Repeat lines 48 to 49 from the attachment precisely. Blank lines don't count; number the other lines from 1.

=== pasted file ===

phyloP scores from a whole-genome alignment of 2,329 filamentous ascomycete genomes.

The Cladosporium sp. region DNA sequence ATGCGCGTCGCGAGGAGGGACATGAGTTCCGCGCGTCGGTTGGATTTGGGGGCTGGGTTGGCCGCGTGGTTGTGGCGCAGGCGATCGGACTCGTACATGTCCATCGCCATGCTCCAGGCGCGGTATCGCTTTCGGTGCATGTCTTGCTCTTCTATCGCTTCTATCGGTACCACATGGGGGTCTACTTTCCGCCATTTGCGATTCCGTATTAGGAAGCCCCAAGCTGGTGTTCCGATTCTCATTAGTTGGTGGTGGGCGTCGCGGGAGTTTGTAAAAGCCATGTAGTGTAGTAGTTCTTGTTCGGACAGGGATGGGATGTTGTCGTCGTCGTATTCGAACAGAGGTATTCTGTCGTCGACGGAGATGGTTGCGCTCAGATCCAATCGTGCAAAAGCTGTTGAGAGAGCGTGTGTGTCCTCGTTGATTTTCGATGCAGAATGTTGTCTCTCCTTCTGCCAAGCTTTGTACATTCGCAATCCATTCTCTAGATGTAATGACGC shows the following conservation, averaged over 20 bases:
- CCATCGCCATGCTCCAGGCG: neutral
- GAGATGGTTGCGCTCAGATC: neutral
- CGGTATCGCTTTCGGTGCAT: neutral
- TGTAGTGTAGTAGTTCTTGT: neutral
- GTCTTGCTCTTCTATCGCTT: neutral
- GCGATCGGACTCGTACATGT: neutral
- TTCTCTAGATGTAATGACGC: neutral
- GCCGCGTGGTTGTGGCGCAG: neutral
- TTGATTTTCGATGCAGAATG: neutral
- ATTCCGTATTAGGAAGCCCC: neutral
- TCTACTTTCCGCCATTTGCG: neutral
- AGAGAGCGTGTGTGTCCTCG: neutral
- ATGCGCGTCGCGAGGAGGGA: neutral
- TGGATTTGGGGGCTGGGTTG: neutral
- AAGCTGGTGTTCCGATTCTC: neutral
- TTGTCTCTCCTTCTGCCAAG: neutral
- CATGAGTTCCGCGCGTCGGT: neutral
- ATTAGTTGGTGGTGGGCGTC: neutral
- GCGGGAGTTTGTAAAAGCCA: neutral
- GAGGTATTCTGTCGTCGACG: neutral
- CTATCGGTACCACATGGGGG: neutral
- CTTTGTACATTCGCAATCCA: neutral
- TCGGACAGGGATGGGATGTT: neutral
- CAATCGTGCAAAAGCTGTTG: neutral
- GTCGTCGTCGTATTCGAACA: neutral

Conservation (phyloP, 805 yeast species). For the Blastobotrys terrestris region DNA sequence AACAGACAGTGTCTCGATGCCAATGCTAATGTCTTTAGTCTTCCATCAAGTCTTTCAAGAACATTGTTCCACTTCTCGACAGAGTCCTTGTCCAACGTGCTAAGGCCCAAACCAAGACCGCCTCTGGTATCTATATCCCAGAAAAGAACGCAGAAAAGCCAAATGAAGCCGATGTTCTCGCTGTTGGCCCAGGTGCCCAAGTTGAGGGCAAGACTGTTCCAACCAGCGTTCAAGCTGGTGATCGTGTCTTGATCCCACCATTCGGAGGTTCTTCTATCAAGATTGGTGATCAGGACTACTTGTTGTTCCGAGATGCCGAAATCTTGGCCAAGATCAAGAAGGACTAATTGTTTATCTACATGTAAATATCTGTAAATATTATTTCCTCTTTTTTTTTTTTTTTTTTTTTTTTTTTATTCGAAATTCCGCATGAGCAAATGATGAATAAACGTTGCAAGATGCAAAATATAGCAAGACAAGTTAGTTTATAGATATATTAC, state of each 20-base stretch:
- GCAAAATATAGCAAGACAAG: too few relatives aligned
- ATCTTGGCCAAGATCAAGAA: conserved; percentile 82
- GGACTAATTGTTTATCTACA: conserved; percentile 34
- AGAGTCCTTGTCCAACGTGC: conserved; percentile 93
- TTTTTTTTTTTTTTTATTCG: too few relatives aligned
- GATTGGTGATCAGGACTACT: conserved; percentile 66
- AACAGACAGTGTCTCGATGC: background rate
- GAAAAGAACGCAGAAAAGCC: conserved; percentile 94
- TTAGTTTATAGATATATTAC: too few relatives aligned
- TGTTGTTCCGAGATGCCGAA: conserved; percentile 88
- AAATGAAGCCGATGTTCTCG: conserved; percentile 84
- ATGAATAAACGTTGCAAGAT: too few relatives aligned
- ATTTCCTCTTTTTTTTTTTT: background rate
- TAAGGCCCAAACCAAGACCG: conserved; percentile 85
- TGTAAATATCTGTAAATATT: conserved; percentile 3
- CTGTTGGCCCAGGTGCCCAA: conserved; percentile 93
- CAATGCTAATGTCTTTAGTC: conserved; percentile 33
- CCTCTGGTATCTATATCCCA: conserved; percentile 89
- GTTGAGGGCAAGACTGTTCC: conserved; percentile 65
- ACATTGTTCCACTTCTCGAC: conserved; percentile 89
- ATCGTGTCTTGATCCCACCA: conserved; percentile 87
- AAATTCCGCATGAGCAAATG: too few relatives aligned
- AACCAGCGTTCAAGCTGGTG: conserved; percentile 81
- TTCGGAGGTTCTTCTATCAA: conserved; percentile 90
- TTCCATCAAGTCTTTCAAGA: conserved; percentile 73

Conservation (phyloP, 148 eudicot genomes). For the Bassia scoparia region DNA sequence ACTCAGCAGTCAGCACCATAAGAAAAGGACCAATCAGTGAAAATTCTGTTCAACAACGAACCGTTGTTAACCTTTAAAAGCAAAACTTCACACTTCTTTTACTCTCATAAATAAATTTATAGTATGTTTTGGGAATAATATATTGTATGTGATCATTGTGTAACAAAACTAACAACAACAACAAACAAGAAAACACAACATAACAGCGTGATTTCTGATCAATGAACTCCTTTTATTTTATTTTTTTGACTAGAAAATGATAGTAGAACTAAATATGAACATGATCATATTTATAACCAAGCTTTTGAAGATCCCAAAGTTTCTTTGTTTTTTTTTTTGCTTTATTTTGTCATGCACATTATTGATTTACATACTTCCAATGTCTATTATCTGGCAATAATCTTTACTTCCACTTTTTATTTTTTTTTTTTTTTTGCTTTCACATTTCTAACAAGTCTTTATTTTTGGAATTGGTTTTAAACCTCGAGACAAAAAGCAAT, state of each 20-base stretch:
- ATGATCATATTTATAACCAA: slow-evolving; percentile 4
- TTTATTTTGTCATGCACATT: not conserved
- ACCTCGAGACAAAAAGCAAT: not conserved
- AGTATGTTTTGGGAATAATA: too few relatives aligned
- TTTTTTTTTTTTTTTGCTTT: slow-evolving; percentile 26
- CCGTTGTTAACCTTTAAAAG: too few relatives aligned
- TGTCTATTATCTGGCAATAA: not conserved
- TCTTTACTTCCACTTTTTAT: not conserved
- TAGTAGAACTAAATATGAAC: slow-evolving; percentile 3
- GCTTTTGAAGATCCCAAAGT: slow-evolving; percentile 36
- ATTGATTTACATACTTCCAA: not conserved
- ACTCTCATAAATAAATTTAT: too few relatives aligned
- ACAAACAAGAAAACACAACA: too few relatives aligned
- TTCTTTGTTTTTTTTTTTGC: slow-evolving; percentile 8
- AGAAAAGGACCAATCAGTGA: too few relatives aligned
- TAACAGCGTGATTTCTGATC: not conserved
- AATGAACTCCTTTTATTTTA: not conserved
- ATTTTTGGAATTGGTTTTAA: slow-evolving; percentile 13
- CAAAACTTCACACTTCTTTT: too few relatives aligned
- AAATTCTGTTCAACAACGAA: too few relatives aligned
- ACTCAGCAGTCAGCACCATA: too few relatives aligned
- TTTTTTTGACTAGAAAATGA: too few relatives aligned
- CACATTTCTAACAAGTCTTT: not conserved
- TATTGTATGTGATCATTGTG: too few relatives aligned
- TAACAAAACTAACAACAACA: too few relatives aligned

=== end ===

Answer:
- ACATTGTTCCACTTCTCGAC: conserved; percentile 89
- ATCGTGTCTTGATCCCACCA: conserved; percentile 87